For the vast majority of travelers their experience with Customs and Border Protection (CBP), an agency within the U.S. Department of Homeland Security, is - if not pleasant per se - at least uneventful. For some travelers though, their experience is anything but pleasant. When faced with such situations, it's important to know what to do and where to go for assistance.
Take for example the unfortunate case of a client of mine who is a full-time Pastor who was returning with his wife from a short business trip to Central America. Upon presenting their U.S. passports they were placed in secondary inspection. This couple, who are naturalized U.S. citizens, are elderly and one of them has a hearing impediment. They were both accused of lying because they were "too old" to have gone on a business trip, and were also accused of having fake U.S. passports because they couldn't communicate well in English and they had an accent. After all, you can't have an accent if you're a U.S. citizen - right? Well, after several hours of questioning, that included a CBP officer wanting to force the wife to sign a document where she "confessed" to having a fake U.S. passport, they were simply released with no apologies offered.
This case is by all means the exception - rather than standard operating procedure. That's just my humble opinion, I'm pretty sure others would differ. I will concede however that these events happen more than what one would suspect. Although no comfort to those affected, it's important to keep things in perspective. CBP is tasked with protecting our nation’s borders from, among other things, terrorism, human and drug smuggling, and agricultural pests. This is no small task and that is why CBP employs more than 52,000 employees to man, among other things, the 327 official ports of entry in the United States and 15 Preclearance offices in Canada and the Caribbean. CBP is also responsible for guarding nearly 7,000 miles of land border the United States shares with Canada and Mexico. At the same time CBP does all of that, they must also work to facilitate the movement of legitimate trade and travelers, as the agency processes all people, vehicles and cargo entering the United States. According to CBP's website, on a typical day in fiscal year 2008, CBP processed approximately 1 million passengers and pedestrians; 70,000 containers; and 331,000 privately owned vehicles.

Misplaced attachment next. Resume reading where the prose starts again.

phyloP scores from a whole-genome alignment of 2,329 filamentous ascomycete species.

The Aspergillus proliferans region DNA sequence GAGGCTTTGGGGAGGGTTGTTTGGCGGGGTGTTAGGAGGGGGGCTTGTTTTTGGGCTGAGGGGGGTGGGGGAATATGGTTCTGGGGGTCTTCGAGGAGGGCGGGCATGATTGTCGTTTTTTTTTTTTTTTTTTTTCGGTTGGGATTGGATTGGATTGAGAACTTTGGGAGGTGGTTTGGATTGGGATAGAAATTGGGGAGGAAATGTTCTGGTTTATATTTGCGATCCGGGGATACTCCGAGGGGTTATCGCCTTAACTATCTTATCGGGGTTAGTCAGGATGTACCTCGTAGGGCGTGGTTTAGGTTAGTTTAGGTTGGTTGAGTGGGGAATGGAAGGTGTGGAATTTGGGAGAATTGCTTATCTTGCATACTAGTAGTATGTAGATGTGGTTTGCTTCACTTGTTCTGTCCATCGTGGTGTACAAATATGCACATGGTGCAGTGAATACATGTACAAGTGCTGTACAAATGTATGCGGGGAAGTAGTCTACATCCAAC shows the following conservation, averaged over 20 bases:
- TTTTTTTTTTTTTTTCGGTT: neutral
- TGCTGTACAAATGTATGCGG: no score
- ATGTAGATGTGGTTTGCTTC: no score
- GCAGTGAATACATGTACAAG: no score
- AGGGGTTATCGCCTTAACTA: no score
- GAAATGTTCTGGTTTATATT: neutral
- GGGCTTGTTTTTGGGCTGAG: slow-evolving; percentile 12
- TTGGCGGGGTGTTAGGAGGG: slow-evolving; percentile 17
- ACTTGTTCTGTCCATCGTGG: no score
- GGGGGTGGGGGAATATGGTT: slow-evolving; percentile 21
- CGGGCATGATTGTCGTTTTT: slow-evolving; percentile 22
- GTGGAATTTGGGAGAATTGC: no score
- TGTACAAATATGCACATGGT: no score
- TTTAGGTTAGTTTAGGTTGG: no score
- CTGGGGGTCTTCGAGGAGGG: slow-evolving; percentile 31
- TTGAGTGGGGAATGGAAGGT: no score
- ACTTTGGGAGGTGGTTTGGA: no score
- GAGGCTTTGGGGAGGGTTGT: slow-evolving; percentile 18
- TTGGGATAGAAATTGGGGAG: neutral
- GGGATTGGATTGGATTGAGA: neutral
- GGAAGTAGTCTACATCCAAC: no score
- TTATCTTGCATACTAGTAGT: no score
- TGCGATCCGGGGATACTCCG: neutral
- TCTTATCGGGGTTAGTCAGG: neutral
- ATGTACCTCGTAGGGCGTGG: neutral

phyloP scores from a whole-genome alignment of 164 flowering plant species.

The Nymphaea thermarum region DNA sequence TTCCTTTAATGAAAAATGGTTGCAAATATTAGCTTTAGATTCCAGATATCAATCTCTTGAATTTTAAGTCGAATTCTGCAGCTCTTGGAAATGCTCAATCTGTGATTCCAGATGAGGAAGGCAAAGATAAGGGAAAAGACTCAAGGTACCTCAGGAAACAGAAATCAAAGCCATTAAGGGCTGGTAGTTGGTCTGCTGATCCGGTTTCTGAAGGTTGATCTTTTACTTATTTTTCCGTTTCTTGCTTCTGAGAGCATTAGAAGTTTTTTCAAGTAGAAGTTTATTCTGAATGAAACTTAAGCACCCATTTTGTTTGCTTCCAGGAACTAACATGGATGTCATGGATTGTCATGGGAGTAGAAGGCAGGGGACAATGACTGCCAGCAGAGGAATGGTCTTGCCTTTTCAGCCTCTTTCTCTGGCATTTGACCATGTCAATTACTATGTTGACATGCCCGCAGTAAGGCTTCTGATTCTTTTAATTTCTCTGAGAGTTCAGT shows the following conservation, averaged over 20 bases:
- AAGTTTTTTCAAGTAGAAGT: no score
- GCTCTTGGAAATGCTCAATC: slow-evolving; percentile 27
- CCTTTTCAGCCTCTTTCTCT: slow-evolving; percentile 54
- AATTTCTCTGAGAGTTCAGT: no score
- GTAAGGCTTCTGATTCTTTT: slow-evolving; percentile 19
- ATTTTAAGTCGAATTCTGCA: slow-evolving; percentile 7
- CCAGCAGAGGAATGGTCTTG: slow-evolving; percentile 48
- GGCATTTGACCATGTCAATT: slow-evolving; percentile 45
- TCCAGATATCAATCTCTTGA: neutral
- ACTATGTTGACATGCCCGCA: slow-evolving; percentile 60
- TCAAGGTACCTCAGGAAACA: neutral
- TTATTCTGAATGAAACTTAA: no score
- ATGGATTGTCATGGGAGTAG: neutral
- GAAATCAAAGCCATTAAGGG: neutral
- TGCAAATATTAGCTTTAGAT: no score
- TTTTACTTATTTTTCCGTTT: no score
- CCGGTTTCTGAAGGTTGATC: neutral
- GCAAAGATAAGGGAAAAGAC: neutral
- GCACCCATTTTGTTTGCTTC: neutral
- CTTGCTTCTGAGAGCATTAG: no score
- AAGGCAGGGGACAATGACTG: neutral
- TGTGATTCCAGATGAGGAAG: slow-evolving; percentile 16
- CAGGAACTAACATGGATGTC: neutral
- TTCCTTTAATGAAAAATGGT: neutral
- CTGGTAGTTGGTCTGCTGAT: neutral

CBP has four primary programs to receive and address customer complaints. These programs are explained in CBP's Fact Sheet, which include the Passenger Service Manager program, Comment Cards, Customer Service Centers, and Port Director or Supervisor direct response program. In addition to these programs, CBP has separate procedures for submitting a complaint, reporting officer misconduct, discrimination, and illegal activity. Each program has different procedures for receiving and handling complaints. Alternatively, complainants may contact a CBP Public Information Officer by telephone at 703-526-4200. You can also see a list of questions and answers relating to the complaint process.
Travelers are encouraged to visit CBP's website to avoid delays. On their website travelers will find useful information like CBP's Top Ten Traveler Tips and the Traveler's Checklist along with a very handy "Know Before You Go" manual for U.S. Residents. For those family members (and we all have them - I think), that try to sneak in "empanadas" "quesitos" and a host of other native delicacies and traditional herbs and remedies, you might want to point them to CBP's list of prohibited foods and other products.
Hopefully none of the readers have to through what my clients went through, but if they do, you now know where to go. Safe travel to all.